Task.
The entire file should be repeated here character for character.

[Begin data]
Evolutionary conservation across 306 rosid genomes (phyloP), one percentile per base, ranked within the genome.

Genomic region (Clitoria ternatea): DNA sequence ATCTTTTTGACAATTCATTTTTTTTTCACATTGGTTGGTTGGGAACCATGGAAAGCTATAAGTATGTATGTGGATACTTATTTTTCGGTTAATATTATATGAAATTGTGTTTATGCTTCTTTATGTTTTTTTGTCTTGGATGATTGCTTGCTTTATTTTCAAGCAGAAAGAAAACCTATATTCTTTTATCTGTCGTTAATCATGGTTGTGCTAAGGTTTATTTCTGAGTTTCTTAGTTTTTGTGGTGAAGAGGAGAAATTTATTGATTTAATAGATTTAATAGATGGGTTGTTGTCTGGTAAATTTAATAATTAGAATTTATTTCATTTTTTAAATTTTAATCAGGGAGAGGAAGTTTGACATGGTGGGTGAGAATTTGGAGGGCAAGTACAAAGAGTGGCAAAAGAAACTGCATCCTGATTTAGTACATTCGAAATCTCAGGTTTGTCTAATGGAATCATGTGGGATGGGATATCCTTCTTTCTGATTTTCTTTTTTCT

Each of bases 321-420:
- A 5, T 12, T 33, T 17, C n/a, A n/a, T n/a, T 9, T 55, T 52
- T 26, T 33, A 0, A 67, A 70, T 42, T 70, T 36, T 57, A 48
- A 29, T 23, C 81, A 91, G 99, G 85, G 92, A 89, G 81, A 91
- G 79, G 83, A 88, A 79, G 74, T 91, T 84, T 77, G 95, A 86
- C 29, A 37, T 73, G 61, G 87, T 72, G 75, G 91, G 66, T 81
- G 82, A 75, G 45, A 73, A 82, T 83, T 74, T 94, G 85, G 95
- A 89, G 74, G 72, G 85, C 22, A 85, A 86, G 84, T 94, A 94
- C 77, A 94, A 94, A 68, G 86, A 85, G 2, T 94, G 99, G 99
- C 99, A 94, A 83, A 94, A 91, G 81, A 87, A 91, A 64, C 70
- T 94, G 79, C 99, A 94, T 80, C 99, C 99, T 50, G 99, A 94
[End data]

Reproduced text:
Evolutionary conservation across 306 rosid genomes (phyloP), one percentile per base, ranked within the genome.

Genomic region (Clitoria ternatea): DNA sequence ATCTTTTTGACAATTCATTTTTTTTTCACATTGGTTGGTTGGGAACCATGGAAAGCTATAAGTATGTATGTGGATACTTATTTTTCGGTTAATATTATATGAAATTGTGTTTATGCTTCTTTATGTTTTTTTGTCTTGGATGATTGCTTGCTTTATTTTCAAGCAGAAAGAAAACCTATATTCTTTTATCTGTCGTTAATCATGGTTGTGCTAAGGTTTATTTCTGAGTTTCTTAGTTTTTGTGGTGAAGAGGAGAAATTTATTGATTTAATAGATTTAATAGATGGGTTGTTGTCTGGTAAATTTAATAATTAGAATTTATTTCATTTTTTAAATTTTAATCAGGGAGAGGAAGTTTGACATGGTGGGTGAGAATTTGGAGGGCAAGTACAAAGAGTGGCAAAAGAAACTGCATCCTGATTTAGTACATTCGAAATCTCAGGTTTGTCTAATGGAATCATGTGGGATGGGATATCCTTCTTTCTGATTTTCTTTTTTCT

Each of bases 321-420:
- A 5, T 12, T 33, T 17, C n/a, A n/a, T n/a, T 9, T 55, T 52
- T 26, T 33, A 0, A 67, A 70, T 42, T 70, T 36, T 57, A 48
- A 29, T 23, C 81, A 91, G 99, G 85, G 92, A 89, G 81, A 91
- G 79, G 83, A 88, A 79, G 74, T 91, T 84, T 77, G 95, A 86
- C 29, A 37, T 73, G 61, G 87, T 72, G 75, G 91, G 66, T 81
- G 82, A 75, G 45, A 73, A 82, T 83, T 74, T 94, G 85, G 95
- A 89, G 74, G 72, G 85, C 22, A 85, A 86, G 84, T 94, A 94
- C 77, A 94, A 94, A 68, G 86, A 85, G 2, T 94, G 99, G 99
- C 99, A 94, A 83, A 94, A 91, G 81, A 87, A 91, A 64, C 70
- T 94, G 79, C 99, A 94, T 80, C 99, C 99, T 50, G 99, A 94